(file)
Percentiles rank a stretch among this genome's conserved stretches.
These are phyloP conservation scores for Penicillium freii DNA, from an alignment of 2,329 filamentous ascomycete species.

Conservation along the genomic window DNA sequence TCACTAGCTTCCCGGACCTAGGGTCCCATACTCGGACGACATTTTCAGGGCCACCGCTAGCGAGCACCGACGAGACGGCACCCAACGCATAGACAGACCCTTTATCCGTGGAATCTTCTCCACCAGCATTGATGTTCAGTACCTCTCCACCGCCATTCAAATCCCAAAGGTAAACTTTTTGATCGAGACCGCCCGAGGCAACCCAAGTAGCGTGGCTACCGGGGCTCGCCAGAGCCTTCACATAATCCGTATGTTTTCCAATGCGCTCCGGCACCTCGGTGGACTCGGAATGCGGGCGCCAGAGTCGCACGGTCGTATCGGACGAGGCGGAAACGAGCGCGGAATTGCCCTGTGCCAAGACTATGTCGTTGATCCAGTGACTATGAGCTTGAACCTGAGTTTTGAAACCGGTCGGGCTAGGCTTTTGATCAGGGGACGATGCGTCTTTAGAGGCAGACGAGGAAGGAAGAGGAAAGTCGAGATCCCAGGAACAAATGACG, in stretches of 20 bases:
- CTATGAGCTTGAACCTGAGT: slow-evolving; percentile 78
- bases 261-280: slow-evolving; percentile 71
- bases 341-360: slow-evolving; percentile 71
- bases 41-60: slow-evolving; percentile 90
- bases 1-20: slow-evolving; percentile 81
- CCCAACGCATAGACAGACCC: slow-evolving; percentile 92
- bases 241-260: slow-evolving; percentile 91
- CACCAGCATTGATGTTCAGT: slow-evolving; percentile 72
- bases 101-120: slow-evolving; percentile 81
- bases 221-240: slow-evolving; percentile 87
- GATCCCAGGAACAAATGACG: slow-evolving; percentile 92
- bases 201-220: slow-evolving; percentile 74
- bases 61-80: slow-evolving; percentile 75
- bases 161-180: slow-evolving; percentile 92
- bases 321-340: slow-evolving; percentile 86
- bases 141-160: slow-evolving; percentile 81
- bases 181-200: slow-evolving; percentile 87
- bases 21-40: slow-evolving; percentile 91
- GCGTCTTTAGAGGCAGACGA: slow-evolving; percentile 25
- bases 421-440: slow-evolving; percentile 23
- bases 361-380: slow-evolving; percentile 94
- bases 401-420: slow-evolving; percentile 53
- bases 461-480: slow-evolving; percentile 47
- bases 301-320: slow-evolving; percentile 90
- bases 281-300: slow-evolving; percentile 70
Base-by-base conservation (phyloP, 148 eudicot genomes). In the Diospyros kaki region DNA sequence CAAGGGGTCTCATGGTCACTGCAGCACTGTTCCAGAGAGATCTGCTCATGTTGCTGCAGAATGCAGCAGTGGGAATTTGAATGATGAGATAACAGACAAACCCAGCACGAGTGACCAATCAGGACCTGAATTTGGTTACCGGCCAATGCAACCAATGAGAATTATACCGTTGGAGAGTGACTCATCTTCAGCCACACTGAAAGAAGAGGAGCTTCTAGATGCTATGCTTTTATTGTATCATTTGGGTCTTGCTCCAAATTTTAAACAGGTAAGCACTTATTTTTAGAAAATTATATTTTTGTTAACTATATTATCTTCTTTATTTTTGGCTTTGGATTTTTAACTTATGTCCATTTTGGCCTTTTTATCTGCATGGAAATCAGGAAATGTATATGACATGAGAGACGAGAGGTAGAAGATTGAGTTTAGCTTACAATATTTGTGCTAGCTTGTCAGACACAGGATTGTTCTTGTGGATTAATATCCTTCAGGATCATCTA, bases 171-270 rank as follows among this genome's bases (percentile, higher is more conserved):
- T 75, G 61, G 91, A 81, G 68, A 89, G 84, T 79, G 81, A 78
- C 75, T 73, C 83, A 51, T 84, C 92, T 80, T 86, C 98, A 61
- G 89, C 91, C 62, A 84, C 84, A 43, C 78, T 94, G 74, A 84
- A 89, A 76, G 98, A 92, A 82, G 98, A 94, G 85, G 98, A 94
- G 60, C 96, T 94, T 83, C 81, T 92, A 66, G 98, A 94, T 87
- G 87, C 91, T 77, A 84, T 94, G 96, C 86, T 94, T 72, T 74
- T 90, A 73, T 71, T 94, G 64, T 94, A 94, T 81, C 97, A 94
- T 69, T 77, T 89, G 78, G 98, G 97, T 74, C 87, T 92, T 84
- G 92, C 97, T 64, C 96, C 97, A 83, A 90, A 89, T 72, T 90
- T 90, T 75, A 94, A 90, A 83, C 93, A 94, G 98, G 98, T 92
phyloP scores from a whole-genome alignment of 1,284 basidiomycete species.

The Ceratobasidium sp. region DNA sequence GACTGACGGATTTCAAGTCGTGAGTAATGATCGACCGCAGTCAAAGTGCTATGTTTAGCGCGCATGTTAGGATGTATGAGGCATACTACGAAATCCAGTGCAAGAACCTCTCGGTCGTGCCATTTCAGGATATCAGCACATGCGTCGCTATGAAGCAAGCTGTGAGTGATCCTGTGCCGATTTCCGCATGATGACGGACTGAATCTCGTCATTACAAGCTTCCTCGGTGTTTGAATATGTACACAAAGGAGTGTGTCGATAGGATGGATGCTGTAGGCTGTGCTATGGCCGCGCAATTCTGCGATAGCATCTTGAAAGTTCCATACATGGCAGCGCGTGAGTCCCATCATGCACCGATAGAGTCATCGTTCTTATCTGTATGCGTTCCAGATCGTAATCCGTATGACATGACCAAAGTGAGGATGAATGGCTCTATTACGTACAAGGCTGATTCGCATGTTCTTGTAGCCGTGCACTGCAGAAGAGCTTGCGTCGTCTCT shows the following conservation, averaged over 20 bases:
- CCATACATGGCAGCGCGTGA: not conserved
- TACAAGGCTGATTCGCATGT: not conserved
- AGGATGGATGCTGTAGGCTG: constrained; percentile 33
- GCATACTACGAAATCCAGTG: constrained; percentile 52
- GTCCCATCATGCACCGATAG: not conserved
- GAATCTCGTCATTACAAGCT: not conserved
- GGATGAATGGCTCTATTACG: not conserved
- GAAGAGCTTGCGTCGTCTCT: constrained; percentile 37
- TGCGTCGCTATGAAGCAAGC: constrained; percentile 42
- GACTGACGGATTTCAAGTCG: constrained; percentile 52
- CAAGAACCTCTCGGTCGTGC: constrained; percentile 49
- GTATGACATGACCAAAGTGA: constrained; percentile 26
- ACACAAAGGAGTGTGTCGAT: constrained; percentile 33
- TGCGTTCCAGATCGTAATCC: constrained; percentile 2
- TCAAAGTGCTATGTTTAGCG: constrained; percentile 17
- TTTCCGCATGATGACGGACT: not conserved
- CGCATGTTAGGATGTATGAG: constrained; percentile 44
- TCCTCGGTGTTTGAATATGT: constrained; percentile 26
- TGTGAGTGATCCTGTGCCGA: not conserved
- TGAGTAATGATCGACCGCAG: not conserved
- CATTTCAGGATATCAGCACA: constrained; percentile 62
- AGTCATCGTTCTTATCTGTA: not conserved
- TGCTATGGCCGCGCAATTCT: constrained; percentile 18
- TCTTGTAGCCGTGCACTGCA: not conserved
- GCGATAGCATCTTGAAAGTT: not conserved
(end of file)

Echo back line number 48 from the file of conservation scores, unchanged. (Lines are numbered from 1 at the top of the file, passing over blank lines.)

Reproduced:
- GGATGAATGGCTCTATTACG: not conserved